Get to know Guam: Chalan Pago-Ordot has many things to see
Get to know Guam: Chalan Pago-Ordot has many things to see
Etitor’s note: The U.S. territory of Guam is comprised of 22 villages, many with their own distinct character, history and points of interest. Stripes Guam and Guampedia have joined forces to present this weekly feature on each of them in the hopes that it will help our readers get out – and get to know – our gracious hosts. To learn more about Guam’s people, history, culture and places, visit: guampedia.com
Chalan Pago is a Chamorro word that means “Pago Road.” Chalan Pago referred to the area traveled through to get from Hagåtña to Pago, which may lend to the naming of the area, which is covered with Pago trees (hibiscus tiliaceus).
Pago was one of the “reduccion” villages established by Father Diego Luís de San Vitores, who established the Catholic mission in the Marianas in the 1670s. Chamorros from throughout the Mariana Islands archipelago were resettled and concentrated into villages on Guam to enhance missionaries’ efforts.
Ordot village seems to have originated in the nineteenth century. The village name is derived from the Chamorro word “otdot,” which means “ant.” Some residents believe that the name was given to the area because the type of soil there is attractive to certain types of ants.
Pago is an ancient settlement in Pago Bay along the southeastern coast of Guam. In the 1670s, Pago was resettled as a Catholic village, established when Chamorros were forced to leave their homes throughout the Mariana Islands during the Spanish reducción. In the 1700s, Jesuit missionaries established an agricultural station at Tachogna which encompassed much of the present-day village of Ordot.
Other ancient settlements in the area included Fagtu, Tagun, Pumud, Tinaka, Pohund and Aguan. A typhoon and an epidemic struck the island in the 1850s which caused massive population loss as well as the abandonment of the village of Pago. Survivors were absorbed into other villages. The area remained a popular ranching area, however, because of its fertile soil and proximity to peoples’ homes in Hagåtña. Corn was the most popular crop although some rice, taro and yams were grown in the wetlands. Gaddo’ and dago (types of yams) were also plentiful in the region. It was not until after World War II that people again began to build permanent houses for use as their primary residences. Initially, the villages were considered suburbs of Sinajana but in 1956, Ordot and Chalan Pago combined to become its own municipality.
In 3 August 2010, the “We are Guam, We are Ordot-Chalan Pago” village mural was unveiled. The mural is part of the Guam Visitors Bureau’s branding program, “We Are Guam.” It is located along Route 10 across from Song Market and is the 11th of 19 village murals. Artists Gregorio C. Sablan and Tina Flores, teachers from John F. Kennedy High School and George Washington High School, designed and led the community of volunteers to its completion.
POINTS OF INTEREST
Frank Perez Park (Pago Bay)
Although a very small park, the Frank Perez Park is the only area within Pago Bay that provides easy public access to the shoreline of Pago Bay. Fishermen can often be found launching their small boats to fish or wading the waters of the bay with their talaya nets or fishing poles. Just south of the Frank Perez Park are Japanese bunkers that can be seen along the shoreline; the bunkers were built during World War II as part of the Japanese defenses within Pago Bay.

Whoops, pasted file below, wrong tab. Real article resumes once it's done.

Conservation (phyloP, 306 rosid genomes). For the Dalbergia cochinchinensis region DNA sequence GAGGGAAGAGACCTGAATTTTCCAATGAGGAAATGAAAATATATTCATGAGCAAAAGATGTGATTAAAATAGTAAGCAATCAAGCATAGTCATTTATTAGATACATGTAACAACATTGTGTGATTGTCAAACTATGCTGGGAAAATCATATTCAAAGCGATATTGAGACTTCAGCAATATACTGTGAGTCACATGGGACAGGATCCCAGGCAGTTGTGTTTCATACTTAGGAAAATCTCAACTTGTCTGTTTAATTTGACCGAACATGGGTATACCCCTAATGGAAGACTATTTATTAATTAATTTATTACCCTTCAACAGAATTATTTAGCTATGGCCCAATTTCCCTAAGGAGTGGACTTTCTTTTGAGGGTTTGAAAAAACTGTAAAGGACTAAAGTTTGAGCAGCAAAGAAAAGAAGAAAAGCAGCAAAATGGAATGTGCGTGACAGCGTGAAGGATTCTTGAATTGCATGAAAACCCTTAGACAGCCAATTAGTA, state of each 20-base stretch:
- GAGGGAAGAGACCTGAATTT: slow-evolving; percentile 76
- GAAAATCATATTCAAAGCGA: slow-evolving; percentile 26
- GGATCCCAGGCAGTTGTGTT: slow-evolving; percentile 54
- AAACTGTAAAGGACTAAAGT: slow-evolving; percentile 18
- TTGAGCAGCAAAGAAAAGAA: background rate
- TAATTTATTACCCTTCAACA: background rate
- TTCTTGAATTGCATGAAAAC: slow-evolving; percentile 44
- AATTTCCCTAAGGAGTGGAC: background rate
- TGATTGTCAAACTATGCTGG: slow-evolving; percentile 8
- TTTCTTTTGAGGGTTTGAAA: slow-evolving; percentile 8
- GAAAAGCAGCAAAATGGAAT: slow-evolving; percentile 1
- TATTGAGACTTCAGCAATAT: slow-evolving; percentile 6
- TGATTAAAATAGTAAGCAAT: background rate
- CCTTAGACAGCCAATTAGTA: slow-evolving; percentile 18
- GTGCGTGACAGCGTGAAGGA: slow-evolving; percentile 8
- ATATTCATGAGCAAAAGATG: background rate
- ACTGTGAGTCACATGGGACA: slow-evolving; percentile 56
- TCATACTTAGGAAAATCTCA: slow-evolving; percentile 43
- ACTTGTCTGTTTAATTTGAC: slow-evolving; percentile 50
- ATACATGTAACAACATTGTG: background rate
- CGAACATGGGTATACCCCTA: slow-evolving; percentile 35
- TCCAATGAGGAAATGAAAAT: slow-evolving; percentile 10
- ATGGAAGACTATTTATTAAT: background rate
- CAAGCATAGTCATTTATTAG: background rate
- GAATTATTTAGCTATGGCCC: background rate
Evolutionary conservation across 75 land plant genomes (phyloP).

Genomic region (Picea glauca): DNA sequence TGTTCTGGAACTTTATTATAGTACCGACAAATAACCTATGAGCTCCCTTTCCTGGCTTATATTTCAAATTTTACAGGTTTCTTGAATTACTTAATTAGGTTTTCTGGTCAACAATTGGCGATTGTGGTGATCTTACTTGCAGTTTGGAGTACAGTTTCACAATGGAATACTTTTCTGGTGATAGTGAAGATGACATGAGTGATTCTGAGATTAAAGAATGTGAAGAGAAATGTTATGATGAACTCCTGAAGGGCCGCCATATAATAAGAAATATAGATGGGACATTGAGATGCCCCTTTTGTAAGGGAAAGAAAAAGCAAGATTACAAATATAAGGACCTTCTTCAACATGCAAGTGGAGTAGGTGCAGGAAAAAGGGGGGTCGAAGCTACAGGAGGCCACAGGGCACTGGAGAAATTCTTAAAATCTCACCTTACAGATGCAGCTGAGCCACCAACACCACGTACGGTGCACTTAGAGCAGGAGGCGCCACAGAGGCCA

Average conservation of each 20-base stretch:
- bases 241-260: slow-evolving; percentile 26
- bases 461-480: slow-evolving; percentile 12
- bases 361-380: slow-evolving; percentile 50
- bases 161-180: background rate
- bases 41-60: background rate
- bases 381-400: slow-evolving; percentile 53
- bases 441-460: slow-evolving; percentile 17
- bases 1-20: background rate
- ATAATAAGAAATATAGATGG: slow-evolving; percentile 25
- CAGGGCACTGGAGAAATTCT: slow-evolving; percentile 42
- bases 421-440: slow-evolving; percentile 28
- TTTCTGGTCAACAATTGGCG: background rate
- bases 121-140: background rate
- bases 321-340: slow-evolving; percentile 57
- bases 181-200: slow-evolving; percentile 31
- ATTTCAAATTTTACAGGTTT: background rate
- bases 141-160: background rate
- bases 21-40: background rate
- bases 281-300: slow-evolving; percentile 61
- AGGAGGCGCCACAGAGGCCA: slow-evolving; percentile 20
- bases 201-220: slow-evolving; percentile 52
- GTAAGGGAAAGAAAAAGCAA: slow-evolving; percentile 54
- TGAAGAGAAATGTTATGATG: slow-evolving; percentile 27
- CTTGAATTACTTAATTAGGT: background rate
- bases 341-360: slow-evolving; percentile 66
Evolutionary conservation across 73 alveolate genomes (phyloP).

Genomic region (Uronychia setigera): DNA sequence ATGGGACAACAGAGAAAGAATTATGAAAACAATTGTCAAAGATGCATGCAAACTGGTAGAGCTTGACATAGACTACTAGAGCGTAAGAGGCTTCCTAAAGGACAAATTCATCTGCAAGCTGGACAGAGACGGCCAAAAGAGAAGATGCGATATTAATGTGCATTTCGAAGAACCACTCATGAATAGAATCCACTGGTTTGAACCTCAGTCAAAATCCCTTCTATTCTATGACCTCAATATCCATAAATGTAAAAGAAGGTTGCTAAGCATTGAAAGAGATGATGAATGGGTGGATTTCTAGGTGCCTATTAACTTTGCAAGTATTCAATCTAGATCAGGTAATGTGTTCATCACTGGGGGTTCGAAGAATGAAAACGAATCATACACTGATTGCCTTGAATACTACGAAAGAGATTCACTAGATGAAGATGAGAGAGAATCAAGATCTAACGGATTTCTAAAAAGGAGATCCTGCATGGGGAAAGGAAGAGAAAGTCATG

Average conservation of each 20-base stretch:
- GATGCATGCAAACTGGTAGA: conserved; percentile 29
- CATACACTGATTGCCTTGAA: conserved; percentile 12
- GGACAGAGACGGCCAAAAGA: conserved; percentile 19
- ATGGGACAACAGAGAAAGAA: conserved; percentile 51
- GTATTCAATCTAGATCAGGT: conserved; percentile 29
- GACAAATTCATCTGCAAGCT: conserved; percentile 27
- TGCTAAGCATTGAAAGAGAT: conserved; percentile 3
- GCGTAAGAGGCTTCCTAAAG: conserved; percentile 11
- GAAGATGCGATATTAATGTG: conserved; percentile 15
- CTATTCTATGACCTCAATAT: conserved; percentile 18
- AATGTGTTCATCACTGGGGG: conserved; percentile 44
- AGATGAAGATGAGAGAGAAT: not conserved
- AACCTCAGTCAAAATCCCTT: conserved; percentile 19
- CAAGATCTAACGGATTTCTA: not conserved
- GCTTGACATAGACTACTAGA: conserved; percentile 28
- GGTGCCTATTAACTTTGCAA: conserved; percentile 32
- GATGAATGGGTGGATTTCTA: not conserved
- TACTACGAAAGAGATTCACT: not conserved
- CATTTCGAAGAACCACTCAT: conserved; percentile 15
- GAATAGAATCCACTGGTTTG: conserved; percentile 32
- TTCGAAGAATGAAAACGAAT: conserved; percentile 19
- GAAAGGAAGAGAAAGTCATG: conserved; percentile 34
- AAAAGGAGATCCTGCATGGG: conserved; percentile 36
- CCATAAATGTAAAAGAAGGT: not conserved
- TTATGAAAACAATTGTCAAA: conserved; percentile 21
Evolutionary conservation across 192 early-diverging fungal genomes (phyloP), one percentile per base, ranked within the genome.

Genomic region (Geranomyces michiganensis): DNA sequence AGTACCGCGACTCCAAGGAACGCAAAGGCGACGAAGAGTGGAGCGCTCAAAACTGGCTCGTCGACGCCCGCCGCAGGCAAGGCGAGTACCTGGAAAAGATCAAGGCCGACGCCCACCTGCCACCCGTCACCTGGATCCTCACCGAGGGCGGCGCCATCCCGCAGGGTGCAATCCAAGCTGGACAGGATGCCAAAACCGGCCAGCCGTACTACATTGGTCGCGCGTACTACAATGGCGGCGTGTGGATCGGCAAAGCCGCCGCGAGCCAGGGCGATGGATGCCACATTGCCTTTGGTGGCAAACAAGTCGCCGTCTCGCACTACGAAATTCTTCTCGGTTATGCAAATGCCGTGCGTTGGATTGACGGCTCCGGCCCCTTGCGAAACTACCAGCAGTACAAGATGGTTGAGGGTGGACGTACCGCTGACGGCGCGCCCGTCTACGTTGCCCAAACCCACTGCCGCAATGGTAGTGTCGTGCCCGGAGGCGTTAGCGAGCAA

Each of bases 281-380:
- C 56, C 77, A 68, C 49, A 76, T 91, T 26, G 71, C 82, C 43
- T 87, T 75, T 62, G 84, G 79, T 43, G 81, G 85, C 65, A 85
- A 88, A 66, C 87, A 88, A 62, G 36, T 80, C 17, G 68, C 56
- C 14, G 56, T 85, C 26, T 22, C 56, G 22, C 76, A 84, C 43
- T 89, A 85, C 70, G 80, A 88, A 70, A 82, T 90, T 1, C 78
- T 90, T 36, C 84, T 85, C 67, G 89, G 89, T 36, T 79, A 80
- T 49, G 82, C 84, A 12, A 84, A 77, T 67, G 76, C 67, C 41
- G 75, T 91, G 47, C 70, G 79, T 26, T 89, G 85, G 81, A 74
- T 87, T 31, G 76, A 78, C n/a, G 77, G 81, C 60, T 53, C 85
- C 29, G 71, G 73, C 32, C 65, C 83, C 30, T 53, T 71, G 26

Chalan Pago-Ordot Village Mural
The “We are Guam, We are Chalan Pago-Ordot” village mural is located along Route 10. It is part of the Guam Visitors Bureau branding project “We Are Guam.” The mural is filled with imagery and icons of the village history and community. The artists of the mural were Greg Sablan, Jr. and Tina Flores.
Agueda Iglesias Johnston Middle School
Agueda I. Johnston Middle School is located behind the San Juan Bautista Catholic Church in Ordot. In 1974, this middle school, known as the George Washington Junior High School, was renamed after the educator and civic leader Agueda Iglesias Johnston.
Apostolic Bible Fellowship
Incorporated in August 1999, the Apostolic Bible Fellowship obtained its Kongga Road property in February 2000, and constructed the church building in 2006. The church is affiliated with the United Pentecostal Church International, and is the result of the early 1980’s missionary work of Rev. & Mrs. Roy Bettis. Situated away from the busy island streets, the church is surrounded by century-old Monkeypod trees, and enjoys a peaceful island atmosphere.
The Baha’i Faith has been a part of the island community for over fifty years. There are seventeen localities in the Mariana Islands. Members of the Baha’i Faith Assembly of Chalan Pago-Ordot share the task of hosting gatherings. The Assembly may not have a building or office but can be contacted through the main branch located in Hagåtña.
Big Brothers Big Sisters of Guam
The administration office for Big Brothers Big Sisters of Guam (BBBS) is located in Ordot. They are an affiliate of Big Brothers Big Sisters of America, the nation’s premier mentoring organization. BBBS provides one-to-one mentoring for children ages 8-16.
Dominican Child Development Center
The Dominican Child Development Center of Ordot is located across the San Juan Bautista Catholic Church. The Center was built in 1980 by Sisters Loreto Almira and Remedios Ignacio from the order of Dominican Sisters who arrived on Guam to assist in establishing Catholic schools, day cares and homes for senior citizens.
Evangelical Christian Academy
The Evangelical Christian Academy (ECA) is located along Route 4 of Chalan Pago and has been operating for 30 years. ECA’s enrollment includes grades kindergarten up to 12th. The school is a member of the Association of Christian Schools International. The Academy specializes in an individualized or customized approach to education. Each student is tested and a curriculum is designed specifically for them.
Faith Presbyterian Reformed Church